SEC. 2. That section 2 of the Act of February 2, 1903 (32 Stat. 791, 792; 21 U. S. C. 111), "An Act to enable the Secretary of Agriculture to more effectively suppress and prevent the spread of contagious and infectious diseases of livestock, and for other purposes”, as amended, is further amended by deleting the proviso reading: "Provided, That 10 such regulations or measures shall pertain to the introduction of live poultry into the Virgin Islands of the United States."

Passed the Senate March 28 (legislative day, March 10), 1955.

FELTON M. JOHNSTON, Secretary. The CHAIRMAN. Dr. Clarkson, Deputy Administrator for Regulatory Program, Agricultural Research Service, United States Department of Agriculture, is present. We shall be glad to hear from you, Dr. Clarkson.



Dr. CLARKSON. Mr. Chairman and members of the committee, S. 1166 would make two amendments to what we call the animal quarantine acts governing importation of animals and poultry into the United States and its possessions.


During the last Congress, in revising the Organic Act of the Virgin Islands, two amendments were made in recognition of the fact that the United States Virgin Islands and the British Virgin Islands are very closely tied together, both geographically and economically, and to provide for the orderly importation of cattle and poultry into the United States Virgin Islands for slaughter purposes.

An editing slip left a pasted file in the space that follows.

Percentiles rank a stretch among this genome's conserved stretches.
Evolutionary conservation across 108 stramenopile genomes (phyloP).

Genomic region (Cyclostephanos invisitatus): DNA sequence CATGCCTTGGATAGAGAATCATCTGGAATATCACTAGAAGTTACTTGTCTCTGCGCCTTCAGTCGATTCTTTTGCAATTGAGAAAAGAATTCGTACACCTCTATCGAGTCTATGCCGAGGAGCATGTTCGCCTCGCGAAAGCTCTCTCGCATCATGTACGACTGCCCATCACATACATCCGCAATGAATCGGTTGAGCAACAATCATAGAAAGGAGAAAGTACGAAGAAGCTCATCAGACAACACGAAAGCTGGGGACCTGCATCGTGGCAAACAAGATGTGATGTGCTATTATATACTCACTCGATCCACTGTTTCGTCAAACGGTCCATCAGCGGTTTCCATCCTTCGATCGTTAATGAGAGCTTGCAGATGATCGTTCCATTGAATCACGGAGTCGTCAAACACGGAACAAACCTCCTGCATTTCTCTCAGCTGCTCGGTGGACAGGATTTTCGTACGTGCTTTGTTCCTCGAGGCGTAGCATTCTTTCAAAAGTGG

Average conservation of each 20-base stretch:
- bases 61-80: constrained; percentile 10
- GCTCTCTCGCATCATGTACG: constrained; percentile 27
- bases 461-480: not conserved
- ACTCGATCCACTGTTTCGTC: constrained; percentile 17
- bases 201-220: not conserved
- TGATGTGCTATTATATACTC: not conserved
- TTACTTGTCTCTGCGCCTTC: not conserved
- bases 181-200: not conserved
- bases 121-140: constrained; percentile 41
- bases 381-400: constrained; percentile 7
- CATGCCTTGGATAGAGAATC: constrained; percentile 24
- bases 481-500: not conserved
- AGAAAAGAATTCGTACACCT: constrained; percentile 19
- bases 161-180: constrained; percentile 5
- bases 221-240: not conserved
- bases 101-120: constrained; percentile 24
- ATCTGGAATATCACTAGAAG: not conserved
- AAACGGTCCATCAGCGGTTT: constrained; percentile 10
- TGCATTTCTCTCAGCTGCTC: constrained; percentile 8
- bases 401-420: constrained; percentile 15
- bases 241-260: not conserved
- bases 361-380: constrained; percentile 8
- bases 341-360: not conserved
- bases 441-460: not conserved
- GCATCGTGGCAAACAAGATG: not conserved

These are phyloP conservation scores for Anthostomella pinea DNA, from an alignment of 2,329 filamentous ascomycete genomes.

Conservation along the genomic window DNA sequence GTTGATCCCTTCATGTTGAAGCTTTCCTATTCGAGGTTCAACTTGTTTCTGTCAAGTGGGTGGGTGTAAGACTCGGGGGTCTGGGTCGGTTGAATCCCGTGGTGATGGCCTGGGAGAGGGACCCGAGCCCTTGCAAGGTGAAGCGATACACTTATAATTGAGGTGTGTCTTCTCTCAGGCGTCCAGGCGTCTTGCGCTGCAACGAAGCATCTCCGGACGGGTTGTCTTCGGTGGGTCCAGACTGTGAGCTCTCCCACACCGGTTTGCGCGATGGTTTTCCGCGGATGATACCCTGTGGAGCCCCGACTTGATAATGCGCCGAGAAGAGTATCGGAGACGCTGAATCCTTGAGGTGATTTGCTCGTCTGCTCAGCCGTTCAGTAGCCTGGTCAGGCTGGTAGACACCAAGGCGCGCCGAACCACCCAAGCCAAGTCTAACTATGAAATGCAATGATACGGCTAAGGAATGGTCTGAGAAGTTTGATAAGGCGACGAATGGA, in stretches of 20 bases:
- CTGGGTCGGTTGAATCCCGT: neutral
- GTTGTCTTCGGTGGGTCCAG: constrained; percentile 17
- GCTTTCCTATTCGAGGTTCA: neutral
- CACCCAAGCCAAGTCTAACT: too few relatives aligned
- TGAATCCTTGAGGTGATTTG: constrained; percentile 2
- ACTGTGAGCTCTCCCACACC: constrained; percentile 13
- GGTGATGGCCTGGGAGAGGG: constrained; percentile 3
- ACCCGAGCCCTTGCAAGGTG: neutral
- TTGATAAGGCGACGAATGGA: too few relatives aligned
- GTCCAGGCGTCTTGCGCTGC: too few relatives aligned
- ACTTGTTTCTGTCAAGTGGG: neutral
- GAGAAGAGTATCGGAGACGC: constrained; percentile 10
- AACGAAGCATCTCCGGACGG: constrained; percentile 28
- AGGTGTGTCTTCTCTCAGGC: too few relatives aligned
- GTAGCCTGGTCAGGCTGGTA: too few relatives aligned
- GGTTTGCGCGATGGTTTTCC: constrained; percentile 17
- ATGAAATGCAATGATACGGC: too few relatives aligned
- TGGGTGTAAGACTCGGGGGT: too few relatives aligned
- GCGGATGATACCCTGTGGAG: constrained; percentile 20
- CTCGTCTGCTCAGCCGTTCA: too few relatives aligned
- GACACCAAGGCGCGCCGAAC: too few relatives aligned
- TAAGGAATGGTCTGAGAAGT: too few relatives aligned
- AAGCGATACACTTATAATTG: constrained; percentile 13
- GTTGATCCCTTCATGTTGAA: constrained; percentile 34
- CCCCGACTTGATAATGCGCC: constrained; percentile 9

The amendments in that act, in the view of the Department, went further than they should, so the Department has favored the further amendments contained in S. 1166.

At the beginning of our considerations the people in the Virgin Islands' government and also those in the Department of the Interior were fearful that with the amendments proposed in this bill they would not be able to provide for the supply of slaughter poultry and slaughter cattle that were needed, and they asked in telephone conversations that we put into the record the pertinent paragraphs of a letter that we have addressed to them regarding that matter.